The first thing we do together is develop routines. First, students gather the resources they need. Next, we review pre-lesson questions to get the students thinking about what they are going to read about. For the reading portion, we develop different cooperative learning strategies, including reading individually, as a class, or with a partner. We also use read-aloud videos and reading strategies to help all students access the nonfiction text. Finally, we use picture thinking graphic organizers to help students focus on the pictures from the text.
We also use another tool in our cooperative learning routine, the concept map, to identify what students want to bring to the discussion. The graphic organizer helps them gather all the information they have and put it into one place – from the reading, the pictures, and the pre-lesson questions. This helps students think about, do I have some exciting information to share, a question to ask, or a connection to explain? Using the picture thinking routine, the students pick out three big ideas to discuss. I give them about six minutes before the classroom discussion to organize all their thoughts and questions. The students quickly realize, oh, I do have something to say.
Creating an inclusive classroom with cooperative learning groups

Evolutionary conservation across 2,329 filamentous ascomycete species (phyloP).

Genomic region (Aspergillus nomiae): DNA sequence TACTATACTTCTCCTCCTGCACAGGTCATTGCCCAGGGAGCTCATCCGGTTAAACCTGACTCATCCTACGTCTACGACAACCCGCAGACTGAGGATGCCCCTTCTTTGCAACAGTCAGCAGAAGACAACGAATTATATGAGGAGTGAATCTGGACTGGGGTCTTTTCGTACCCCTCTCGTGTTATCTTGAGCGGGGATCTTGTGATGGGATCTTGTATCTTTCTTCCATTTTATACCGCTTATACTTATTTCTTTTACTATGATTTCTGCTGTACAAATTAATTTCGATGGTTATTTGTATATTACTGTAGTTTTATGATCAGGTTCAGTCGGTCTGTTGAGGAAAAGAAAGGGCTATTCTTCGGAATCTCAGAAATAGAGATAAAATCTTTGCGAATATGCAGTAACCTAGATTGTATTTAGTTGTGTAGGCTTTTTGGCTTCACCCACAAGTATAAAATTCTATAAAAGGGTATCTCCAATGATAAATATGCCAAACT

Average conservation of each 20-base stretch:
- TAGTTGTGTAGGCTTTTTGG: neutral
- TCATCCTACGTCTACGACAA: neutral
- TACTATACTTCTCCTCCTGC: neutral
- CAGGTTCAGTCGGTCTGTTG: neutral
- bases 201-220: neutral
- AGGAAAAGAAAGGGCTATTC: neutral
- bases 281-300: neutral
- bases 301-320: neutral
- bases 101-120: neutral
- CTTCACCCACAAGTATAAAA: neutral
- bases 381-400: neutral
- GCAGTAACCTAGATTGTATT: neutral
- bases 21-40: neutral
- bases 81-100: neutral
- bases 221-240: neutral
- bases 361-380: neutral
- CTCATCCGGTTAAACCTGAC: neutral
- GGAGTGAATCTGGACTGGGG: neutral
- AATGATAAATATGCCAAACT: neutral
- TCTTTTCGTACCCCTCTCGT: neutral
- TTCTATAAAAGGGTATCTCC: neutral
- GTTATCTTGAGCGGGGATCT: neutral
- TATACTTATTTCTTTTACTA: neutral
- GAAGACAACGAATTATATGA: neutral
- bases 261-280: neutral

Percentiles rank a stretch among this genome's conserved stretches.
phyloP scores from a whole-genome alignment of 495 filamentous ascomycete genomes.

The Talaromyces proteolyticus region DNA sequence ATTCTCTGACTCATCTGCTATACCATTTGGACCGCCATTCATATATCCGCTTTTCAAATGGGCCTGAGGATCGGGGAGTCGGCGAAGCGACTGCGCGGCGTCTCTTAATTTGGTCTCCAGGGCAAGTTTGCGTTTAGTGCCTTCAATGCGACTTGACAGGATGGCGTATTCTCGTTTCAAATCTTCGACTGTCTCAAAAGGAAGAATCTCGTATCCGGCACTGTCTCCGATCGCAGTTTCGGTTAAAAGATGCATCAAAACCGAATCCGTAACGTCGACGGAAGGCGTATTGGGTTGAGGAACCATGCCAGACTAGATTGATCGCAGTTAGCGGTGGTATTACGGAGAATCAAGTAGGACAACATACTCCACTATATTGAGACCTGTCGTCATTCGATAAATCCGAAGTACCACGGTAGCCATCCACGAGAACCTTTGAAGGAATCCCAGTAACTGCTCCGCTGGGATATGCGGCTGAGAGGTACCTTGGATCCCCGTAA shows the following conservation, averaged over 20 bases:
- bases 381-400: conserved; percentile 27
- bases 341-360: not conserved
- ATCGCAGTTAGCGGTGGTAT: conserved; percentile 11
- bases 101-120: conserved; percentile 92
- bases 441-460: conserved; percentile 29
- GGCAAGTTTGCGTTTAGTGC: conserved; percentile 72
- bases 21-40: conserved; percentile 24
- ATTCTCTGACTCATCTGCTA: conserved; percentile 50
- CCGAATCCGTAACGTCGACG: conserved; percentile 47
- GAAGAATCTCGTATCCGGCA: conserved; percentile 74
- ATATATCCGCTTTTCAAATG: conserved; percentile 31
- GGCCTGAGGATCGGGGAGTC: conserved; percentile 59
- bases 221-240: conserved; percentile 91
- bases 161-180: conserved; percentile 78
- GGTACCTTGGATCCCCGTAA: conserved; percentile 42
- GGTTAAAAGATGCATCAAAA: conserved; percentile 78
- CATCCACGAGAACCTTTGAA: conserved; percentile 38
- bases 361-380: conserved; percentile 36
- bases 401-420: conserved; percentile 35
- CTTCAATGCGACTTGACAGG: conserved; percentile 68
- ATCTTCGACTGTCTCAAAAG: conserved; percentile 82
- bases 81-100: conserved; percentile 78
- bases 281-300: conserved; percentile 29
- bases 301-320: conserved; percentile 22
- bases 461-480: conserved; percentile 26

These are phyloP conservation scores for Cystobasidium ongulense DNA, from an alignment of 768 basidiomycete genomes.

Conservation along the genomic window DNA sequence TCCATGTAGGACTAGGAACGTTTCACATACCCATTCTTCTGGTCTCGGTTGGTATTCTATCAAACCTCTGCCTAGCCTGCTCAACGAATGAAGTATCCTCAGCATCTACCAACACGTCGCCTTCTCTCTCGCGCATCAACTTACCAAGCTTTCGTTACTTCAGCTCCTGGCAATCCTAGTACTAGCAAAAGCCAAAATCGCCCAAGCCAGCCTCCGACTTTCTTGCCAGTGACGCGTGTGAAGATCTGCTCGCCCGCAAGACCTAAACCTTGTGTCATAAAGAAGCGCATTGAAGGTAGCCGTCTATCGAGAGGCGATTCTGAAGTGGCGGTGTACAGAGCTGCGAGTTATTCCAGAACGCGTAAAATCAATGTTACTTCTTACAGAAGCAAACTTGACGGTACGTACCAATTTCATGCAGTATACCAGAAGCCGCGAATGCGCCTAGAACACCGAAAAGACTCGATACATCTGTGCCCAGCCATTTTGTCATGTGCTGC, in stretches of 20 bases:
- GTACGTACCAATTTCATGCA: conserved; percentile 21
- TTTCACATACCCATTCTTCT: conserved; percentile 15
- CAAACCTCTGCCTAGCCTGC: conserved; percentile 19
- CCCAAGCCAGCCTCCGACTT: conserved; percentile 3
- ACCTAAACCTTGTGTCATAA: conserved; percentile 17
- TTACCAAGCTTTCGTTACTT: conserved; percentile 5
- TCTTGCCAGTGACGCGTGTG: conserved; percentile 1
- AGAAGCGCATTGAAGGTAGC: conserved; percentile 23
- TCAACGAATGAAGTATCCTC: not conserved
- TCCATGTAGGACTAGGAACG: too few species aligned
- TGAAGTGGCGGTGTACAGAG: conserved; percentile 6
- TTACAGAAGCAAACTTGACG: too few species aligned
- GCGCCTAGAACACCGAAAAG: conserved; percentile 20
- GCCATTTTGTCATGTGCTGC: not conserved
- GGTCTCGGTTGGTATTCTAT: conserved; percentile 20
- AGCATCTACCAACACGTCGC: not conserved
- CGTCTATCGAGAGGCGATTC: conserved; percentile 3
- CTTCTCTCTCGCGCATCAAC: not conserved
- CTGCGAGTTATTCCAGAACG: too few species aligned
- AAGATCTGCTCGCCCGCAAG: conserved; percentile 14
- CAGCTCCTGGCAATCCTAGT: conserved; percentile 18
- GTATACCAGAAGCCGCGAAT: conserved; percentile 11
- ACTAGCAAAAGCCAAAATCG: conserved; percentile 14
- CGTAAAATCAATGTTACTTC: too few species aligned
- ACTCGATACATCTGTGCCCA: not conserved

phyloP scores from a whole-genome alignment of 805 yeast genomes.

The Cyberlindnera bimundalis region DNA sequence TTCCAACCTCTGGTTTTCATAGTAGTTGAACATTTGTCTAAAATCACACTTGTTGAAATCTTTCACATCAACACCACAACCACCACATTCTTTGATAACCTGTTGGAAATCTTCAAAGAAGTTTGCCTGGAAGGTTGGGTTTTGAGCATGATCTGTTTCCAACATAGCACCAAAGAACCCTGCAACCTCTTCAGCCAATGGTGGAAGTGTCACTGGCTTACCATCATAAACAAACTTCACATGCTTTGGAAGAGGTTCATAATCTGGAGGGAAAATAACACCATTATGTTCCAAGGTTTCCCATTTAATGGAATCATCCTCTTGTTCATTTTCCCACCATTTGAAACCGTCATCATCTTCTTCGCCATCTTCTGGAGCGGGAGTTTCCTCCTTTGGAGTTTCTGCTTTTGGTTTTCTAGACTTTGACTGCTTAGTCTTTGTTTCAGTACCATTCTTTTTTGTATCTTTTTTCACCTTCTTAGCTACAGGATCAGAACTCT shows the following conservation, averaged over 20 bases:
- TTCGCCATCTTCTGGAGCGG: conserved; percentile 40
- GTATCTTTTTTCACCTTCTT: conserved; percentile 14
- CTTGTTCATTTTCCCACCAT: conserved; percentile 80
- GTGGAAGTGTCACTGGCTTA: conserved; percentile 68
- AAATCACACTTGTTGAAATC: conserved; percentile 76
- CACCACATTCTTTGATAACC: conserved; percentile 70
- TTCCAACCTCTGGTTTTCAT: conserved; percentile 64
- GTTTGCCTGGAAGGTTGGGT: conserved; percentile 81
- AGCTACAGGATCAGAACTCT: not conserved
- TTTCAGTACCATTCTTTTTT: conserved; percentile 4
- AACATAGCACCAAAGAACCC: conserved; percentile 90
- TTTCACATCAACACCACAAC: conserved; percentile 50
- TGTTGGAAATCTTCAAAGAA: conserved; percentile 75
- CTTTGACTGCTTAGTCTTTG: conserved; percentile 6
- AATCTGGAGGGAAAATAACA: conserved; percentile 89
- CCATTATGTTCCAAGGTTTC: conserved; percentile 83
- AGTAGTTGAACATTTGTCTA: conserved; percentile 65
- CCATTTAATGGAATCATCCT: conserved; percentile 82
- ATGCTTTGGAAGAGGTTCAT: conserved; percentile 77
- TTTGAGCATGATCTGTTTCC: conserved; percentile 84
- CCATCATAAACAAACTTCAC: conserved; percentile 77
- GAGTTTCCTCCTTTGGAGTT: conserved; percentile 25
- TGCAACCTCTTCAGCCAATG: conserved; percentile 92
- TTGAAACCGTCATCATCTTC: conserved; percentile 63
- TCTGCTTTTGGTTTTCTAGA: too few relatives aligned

One of the important things in implementing cooperative learning strategies is working together to create an inclusive classroom where students are comfortable taking risks. My goal for each class is to try to have 100% participation in the Socratic discussion. Students know beforehand that this is the expectation. I tell my students at the beginning, "You can read your thoughts right off the paper." That is a real comfort for some of them to have that security blanket.
Another important tool to prepare for student discourse is to have something that engages students who are not talking during discussions because they are in the outer circle. One way to implement this is using an inner circle and an outer circle discussion model. Students in the inner circle discuss the topic and students in the outer circle are not talking, but they are observing and giving feedback to their partner in the inner circle. Later on in the discussion, we switch speakers so that everyone has an opportunity to talk. Cooperative learning examples like this one help students learn how to be good listeners. Listening is just as important as talking in a discussion. They also have the opportunity to learn from their peers.
Learning how to give good peer feedback creates a safe classroom culture and encourages students to take risks when participating in cooperative learning. It's also an important career skill that students will use throughout their life. Peer feedback also encourages students to stay on task, ensuring students in the outer circle are engaged in the conversation. They're actively listening to write down notes to help their partner improve and bring their own ideas into the second part of the discussion when they are taking the lead.